Facing economic woes at home and a tense confrontation with the West, Russian President Vladimir Putin is set to meet Indian leaders during a visit that is expected to produce deals on nuclear power and defense.
Putin and Prime Minister Narendra Modi will discuss trade and energy cooperation when they meet on December 11 for what is billed as an annual summit.
Putin described New Delhi and Moscow's relationship as a "privileged strategic partnership" and said the construction of several new nuclear plants and defense industry cooperation with the longtime buyer of Russian weapons were high on his agenda for the trip.
"We will devote particular attention to expanding trade and economic links and boosting mutual investments," Putin said to Indian media early on December 11.
But bilateral trade reached only $10 billion in 2013, despite friendly ties that date back to the Soviet era, and analysts said the visit is unlikely to produce a breakthrough in a relationship an Indian official told Reuters "hasn't delivered in terms of economic potential."
Trade between Russia and China -- the main focus of Putin's pivot to Asia amid severe strains in ties with the West -- is about 10 times that amount.
India's recent decision to buy France's Rafale fighters and U.S. Apache helicopters has angered Moscow, India's traditional supplier of arms.
For its part, India is concerned over Moscow's decision to sell attack helicopters to rival Pakistan.
Despite the strains, India -- a partner of Russia in the BRICS group of emerging market economies -- has backed Moscow by refusing to join sanctions against Russia over its role in the separatist struggle in eastern Ukraine and its annexation of Crimea.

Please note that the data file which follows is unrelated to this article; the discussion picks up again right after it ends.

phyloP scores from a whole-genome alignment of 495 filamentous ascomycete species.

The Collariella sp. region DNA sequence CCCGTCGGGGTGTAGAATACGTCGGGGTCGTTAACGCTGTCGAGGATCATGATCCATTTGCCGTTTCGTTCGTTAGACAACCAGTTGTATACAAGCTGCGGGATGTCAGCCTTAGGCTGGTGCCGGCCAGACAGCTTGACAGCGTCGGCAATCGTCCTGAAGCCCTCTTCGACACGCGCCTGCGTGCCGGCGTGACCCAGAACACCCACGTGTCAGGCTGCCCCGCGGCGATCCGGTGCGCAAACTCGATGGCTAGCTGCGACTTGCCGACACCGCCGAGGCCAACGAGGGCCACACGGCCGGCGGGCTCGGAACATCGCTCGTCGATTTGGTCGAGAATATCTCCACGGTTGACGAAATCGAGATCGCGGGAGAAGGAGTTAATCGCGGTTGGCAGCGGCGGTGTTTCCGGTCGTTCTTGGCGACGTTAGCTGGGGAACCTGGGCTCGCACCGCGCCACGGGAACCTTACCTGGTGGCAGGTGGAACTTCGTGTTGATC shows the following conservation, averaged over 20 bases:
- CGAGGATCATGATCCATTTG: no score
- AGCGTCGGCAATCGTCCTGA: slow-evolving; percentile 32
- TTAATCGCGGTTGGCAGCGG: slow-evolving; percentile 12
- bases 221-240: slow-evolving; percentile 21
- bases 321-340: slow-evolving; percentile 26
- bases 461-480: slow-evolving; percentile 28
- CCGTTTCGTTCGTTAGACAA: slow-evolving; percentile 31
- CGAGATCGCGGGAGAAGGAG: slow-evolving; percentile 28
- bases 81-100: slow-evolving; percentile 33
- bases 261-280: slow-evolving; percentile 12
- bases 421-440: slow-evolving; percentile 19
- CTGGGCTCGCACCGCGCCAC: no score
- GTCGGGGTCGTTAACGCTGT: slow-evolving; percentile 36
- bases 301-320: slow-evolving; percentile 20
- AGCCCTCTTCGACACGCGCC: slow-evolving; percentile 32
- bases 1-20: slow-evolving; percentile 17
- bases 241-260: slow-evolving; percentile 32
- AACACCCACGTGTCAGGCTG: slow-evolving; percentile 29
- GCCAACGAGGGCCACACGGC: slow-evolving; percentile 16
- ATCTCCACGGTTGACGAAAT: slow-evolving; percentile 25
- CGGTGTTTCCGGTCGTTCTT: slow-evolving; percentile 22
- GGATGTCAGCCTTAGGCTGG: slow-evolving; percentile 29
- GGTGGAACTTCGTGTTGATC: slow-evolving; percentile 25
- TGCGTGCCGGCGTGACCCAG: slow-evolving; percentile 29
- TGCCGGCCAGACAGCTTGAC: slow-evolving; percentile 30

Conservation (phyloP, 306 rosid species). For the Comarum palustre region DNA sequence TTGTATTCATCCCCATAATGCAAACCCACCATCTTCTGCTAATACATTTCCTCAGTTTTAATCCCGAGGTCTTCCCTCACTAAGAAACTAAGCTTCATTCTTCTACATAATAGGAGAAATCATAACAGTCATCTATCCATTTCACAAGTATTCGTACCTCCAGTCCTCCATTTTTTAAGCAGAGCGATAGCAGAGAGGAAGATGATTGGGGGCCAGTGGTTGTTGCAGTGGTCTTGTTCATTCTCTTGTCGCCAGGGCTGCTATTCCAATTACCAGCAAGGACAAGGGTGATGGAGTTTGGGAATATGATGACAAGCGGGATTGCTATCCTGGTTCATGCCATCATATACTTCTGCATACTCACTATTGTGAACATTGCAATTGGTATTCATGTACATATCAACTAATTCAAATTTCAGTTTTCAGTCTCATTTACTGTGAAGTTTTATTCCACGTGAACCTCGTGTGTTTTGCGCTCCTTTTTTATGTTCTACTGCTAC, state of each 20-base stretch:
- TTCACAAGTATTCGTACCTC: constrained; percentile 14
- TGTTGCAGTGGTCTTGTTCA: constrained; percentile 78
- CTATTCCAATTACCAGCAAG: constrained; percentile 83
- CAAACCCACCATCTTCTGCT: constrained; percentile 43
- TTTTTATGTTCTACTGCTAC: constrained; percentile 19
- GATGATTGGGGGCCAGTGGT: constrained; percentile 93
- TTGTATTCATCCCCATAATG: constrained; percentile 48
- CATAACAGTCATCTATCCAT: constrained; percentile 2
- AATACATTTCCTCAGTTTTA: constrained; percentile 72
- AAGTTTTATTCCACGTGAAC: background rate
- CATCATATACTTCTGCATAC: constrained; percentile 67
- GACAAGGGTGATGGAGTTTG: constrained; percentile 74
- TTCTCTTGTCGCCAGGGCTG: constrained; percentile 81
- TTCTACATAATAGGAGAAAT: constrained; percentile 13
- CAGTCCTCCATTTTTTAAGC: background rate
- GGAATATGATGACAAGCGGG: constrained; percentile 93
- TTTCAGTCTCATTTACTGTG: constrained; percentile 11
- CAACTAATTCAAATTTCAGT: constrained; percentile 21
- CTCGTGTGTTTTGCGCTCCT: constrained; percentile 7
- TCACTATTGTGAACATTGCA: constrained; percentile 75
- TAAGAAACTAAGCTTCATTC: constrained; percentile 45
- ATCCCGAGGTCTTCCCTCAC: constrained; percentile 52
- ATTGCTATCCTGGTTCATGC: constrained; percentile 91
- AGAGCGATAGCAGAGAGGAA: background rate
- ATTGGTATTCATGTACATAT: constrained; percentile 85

Reuters reported that the top Russian official in annexed Crimea, Sergei Aksyonov, arrived in New Delhi for unofficial talks on December 11 and met a Mumbai businessman to discuss trade with the Black Sea region.
The West says Russia's annexation of Crimea was illegal, and Aksyonov's presence could displease the United States ahead of a visit to India by President Barack Obama next month for the democratic nation's Republic Day celebrations.
Modi said he was "looking forward to a productive visit that will take India-Russia ties to newer heights," in a Twitter post late on December 10.
But Dmitry Trenin, director of the Carnegie Moscow Center, predicted that "no new ground will be broken" and "the potentially key relationship will remain adrift."
With Western sanctions biting, Russia is looking to expand energy links with Asian countries, according to experts.
Moscow is also seeking greater investment from Indian state-run companies in Russian oil and natural-gas projects.
Russia has supplied two nuclear reactors to a plant at Kudankulam in southern India under a long-delayed agreement, and will push to supply more under deals signed in 2010 and 2008.
Putin is also meeting with Indian President Pranab Mukherjee and attending the World Diamond Conference.
Russia is the world's top producer of rough diamonds and the majority of them pass through India, where a cheap workforce cuts and polishes the gemstones before most are exported again for use in jewelry.